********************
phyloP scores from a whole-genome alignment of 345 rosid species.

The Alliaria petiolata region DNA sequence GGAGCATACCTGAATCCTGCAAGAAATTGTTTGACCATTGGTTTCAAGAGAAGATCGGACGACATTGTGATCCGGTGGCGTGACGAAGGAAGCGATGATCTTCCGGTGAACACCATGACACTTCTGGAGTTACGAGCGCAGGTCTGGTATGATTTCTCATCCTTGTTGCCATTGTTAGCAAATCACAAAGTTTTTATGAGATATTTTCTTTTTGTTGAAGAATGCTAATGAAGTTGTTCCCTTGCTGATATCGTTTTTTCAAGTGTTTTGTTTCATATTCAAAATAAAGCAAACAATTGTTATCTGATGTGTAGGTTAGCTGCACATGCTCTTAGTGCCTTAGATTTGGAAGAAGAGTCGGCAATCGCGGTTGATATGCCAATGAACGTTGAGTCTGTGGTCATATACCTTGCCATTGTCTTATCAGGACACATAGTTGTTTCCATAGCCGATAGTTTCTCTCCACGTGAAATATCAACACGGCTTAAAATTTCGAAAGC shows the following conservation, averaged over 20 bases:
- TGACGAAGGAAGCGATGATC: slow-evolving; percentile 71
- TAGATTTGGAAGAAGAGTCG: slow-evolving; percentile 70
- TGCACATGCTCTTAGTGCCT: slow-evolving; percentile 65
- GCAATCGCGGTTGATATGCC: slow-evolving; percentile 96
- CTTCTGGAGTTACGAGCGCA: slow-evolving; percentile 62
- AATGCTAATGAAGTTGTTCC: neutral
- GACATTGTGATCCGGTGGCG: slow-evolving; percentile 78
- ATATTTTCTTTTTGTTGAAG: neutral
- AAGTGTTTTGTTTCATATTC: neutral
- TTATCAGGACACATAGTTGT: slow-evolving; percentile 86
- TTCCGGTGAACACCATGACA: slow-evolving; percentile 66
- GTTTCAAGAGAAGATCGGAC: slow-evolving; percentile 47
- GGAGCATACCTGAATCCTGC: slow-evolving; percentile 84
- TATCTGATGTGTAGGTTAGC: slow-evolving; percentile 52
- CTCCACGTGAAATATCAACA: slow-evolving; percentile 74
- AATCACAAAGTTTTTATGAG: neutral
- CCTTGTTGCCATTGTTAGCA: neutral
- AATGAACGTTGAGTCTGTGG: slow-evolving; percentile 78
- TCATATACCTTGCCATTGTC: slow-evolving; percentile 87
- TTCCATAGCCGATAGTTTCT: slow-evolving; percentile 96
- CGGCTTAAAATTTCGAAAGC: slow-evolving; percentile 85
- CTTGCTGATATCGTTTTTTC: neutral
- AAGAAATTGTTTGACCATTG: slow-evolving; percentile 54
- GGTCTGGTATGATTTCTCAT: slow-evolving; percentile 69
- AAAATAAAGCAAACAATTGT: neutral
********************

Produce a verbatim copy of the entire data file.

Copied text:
phyloP scores from a whole-genome alignment of 345 rosid species.

The Alliaria petiolata region DNA sequence GGAGCATACCTGAATCCTGCAAGAAATTGTTTGACCATTGGTTTCAAGAGAAGATCGGACGACATTGTGATCCGGTGGCGTGACGAAGGAAGCGATGATCTTCCGGTGAACACCATGACACTTCTGGAGTTACGAGCGCAGGTCTGGTATGATTTCTCATCCTTGTTGCCATTGTTAGCAAATCACAAAGTTTTTATGAGATATTTTCTTTTTGTTGAAGAATGCTAATGAAGTTGTTCCCTTGCTGATATCGTTTTTTCAAGTGTTTTGTTTCATATTCAAAATAAAGCAAACAATTGTTATCTGATGTGTAGGTTAGCTGCACATGCTCTTAGTGCCTTAGATTTGGAAGAAGAGTCGGCAATCGCGGTTGATATGCCAATGAACGTTGAGTCTGTGGTCATATACCTTGCCATTGTCTTATCAGGACACATAGTTGTTTCCATAGCCGATAGTTTCTCTCCACGTGAAATATCAACACGGCTTAAAATTTCGAAAGC shows the following conservation, averaged over 20 bases:
- TGACGAAGGAAGCGATGATC: slow-evolving; percentile 71
- TAGATTTGGAAGAAGAGTCG: slow-evolving; percentile 70
- TGCACATGCTCTTAGTGCCT: slow-evolving; percentile 65
- GCAATCGCGGTTGATATGCC: slow-evolving; percentile 96
- CTTCTGGAGTTACGAGCGCA: slow-evolving; percentile 62
- AATGCTAATGAAGTTGTTCC: neutral
- GACATTGTGATCCGGTGGCG: slow-evolving; percentile 78
- ATATTTTCTTTTTGTTGAAG: neutral
- AAGTGTTTTGTTTCATATTC: neutral
- TTATCAGGACACATAGTTGT: slow-evolving; percentile 86
- TTCCGGTGAACACCATGACA: slow-evolving; percentile 66
- GTTTCAAGAGAAGATCGGAC: slow-evolving; percentile 47
- GGAGCATACCTGAATCCTGC: slow-evolving; percentile 84
- TATCTGATGTGTAGGTTAGC: slow-evolving; percentile 52
- CTCCACGTGAAATATCAACA: slow-evolving; percentile 74
- AATCACAAAGTTTTTATGAG: neutral
- CCTTGTTGCCATTGTTAGCA: neutral
- AATGAACGTTGAGTCTGTGG: slow-evolving; percentile 78
- TCATATACCTTGCCATTGTC: slow-evolving; percentile 87
- TTCCATAGCCGATAGTTTCT: slow-evolving; percentile 96
- CGGCTTAAAATTTCGAAAGC: slow-evolving; percentile 85
- CTTGCTGATATCGTTTTTTC: neutral
- AAGAAATTGTTTGACCATTG: slow-evolving; percentile 54
- GGTCTGGTATGATTTCTCAT: slow-evolving; percentile 69
- AAAATAAAGCAAACAATTGT: neutral